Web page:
Mum went down to the Social and begged for a new mattress. It was, like, well, you live on the Latchford Estate so you're the pits. We can't help it if you're dirty, we can't go providing you with new mattresses every five minutes. So Mum said stuff them and we made do without a mattress for months, huddled up together on the sofa cushions with Mum's duvet underneath us and my teddy duvet on top. I quite liked cuddling up together but it hurt Mum's back.
I think that was the main reason she took up with Steve. We went and lived in his posh house and he bought us all sorts of stuff. He didn't just buy us both a mattress, he bought us brand-new beds. Their bed was a really fancy four-poster bed just like in a fairy story. My bed was just ordinary. Mum wanted to get me a pretty new pillowcase-and-duvet set. She had one all picked out with white lace and embroidered pink rosebuds. I'd have loved it, but I didn't want to have to fawn all over Steve, so I said I wanted to stick to my old teddy duvet. And I was glad I did. When Mum and Steve were in their fancy bed, I could curl up in mine with Pinky one side of me, Bluey the other, and we'd go into the woods and have picnics, just like that silly old song.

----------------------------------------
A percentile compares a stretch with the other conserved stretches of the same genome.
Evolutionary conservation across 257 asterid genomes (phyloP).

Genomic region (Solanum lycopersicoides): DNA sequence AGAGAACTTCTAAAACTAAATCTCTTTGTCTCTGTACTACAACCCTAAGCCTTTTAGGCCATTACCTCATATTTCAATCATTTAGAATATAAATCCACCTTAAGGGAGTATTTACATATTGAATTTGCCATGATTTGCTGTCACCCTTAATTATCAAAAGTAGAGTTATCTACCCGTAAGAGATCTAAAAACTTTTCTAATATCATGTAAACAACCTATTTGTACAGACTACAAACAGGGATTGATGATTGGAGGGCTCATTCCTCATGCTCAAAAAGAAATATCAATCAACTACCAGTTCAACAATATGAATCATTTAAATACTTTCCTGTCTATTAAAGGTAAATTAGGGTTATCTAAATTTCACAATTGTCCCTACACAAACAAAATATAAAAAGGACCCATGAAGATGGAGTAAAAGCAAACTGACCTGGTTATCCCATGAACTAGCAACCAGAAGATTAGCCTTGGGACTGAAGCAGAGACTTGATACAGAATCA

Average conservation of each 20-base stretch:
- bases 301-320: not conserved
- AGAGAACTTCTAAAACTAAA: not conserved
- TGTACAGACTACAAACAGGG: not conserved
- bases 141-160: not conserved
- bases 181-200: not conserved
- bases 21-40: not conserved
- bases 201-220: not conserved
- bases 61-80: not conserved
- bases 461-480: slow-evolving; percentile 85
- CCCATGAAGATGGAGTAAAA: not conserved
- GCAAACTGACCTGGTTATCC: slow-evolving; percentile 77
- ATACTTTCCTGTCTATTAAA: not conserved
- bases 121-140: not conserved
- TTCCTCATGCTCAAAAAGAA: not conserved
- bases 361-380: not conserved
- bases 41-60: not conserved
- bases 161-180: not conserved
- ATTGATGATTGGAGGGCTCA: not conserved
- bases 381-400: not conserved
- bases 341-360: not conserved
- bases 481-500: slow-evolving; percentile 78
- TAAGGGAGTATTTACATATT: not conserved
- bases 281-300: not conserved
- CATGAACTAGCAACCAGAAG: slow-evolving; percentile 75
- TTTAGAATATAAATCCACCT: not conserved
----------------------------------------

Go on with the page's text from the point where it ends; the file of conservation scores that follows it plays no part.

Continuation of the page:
I often don't sleep very well, and while Steve was around I couldn't climb in beside Mum, so I had a
of picnics with Pinky and Bluey. Sometimes on really bad nights we'd scoot off on holiday together, flying off to different foreign lands, sightseeing and swimming and sunbathing. I don't play all that silly kid stuff now, of course. Well, not often. And Steve's history, and his fancy house and his four-poster bed.
He started slapping Mum about and she put up with it for a bit, but then he started on me, and she